Rickrolling Aussie iPhone virus could turn nasty: Sophos

David Braue
9 November, 2009
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iPhone users with jailbroken phones may be vulnerable to a root-level hack after discovery of the first in-the-wild virus for Apple’s iPhone, security vendor Sophos has warned.

Word about the Ikee virus spread quickly through the blogosphere, with reports indicating that the attack is a new form of ‘rickrolling‘, the strangely popular practice of tricking people into watching a video of 1990s pop singer Rick Astley’s video ‘Never Gonna Give You Up’.

Ikee exploits the SSH secure remote access application, which is installed on iPhones by default but normally disabled. Jailbroken iPhones, however, provide access to SSH – and provide a potential open door to the device unless the user has changed the system from its default Apple-set password, “alpine”.

By using this password to log into SSH, an invading application can gain root access to the iPhone and can modify any files it chooses.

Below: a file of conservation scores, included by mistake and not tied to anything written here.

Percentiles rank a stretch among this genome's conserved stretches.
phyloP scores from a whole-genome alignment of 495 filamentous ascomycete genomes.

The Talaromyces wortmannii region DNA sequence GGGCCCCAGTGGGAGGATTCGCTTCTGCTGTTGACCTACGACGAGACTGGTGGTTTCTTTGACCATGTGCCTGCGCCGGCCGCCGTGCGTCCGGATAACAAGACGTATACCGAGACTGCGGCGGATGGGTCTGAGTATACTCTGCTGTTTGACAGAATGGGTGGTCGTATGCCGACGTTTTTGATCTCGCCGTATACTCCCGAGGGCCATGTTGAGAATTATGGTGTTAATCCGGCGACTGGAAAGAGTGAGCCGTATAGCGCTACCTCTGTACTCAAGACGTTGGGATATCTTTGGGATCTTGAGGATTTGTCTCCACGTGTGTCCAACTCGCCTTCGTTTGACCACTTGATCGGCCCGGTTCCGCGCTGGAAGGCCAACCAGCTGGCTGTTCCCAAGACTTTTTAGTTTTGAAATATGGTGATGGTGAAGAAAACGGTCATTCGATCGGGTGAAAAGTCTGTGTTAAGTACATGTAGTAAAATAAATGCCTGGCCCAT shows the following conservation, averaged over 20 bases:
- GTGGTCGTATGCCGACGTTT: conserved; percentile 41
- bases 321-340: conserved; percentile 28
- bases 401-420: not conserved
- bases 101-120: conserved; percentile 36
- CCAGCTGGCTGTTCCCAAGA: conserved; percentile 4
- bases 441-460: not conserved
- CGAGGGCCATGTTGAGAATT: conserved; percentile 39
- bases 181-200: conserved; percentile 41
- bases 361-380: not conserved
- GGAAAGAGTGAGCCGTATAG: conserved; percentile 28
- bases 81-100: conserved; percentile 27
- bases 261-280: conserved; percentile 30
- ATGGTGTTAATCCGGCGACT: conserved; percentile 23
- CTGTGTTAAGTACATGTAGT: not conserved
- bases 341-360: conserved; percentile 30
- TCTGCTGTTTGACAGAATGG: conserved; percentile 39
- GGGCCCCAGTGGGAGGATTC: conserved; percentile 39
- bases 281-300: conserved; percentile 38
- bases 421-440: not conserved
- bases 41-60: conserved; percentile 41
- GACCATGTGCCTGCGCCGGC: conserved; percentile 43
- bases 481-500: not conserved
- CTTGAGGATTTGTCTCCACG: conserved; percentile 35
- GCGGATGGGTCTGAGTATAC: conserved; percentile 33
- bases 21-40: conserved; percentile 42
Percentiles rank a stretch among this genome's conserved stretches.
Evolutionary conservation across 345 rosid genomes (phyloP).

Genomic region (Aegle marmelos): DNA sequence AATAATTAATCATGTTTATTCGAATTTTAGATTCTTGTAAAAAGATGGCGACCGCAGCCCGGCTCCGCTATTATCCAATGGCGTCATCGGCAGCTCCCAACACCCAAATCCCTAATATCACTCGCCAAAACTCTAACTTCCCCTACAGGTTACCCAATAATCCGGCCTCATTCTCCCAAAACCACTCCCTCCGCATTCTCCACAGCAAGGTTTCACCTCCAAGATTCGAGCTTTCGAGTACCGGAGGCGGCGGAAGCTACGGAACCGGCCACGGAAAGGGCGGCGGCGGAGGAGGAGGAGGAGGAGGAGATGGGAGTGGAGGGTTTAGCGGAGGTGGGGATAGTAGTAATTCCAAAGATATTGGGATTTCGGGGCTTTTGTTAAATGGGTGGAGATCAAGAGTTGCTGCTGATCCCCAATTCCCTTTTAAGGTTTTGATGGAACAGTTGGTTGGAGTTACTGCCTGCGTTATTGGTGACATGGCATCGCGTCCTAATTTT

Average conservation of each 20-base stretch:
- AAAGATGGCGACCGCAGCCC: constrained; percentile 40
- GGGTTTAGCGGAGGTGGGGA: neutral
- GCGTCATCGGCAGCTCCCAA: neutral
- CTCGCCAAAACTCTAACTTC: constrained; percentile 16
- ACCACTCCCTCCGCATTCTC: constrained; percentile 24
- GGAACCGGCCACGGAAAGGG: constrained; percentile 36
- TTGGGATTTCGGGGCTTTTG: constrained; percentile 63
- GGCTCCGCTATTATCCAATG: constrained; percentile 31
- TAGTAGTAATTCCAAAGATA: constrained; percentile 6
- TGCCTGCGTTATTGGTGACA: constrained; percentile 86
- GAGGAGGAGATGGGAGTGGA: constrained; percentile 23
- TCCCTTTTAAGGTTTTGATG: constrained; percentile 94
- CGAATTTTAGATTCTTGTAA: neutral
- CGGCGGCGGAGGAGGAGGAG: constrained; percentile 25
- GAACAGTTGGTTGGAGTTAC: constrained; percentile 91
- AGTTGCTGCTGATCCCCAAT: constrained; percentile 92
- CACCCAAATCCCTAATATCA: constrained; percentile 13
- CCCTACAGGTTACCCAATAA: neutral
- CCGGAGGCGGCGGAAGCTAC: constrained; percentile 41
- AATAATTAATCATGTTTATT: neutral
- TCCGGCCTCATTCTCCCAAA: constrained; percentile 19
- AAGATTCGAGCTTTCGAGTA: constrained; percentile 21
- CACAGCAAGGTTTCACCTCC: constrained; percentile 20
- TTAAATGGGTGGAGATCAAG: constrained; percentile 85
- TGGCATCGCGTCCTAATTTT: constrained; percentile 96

At this point, Ikee changes the home screen on infected iPhones to show a picture of British singer Astley – making it more of a nuisance proof-of-concept than a malicious infection. Ikee also attempts to spread itself to one randomly chosen IP address, and appears to turn SSH off after it has finished.

The existence of Ikee was announced today by security vendor Sophos, whose Asia-Pacific head of technology Paul Ducklin is among those warning that the application is a harbinger of bad things to come. Noting that it targets IP address ranges specific to Australian mobile carriers Vodafone, Optus and Telstra, Ducklin said Ikee is likely to provide an attack vector for other, more malicious attacks – especially since its source code is freely available online.

His advice is simple: “If you have a jailbroken iPhone, change your SSH passwords now.”

An interview with Ikee’s creator – a 21-year-old developer said to be from Wollongong, NSW – is available here.

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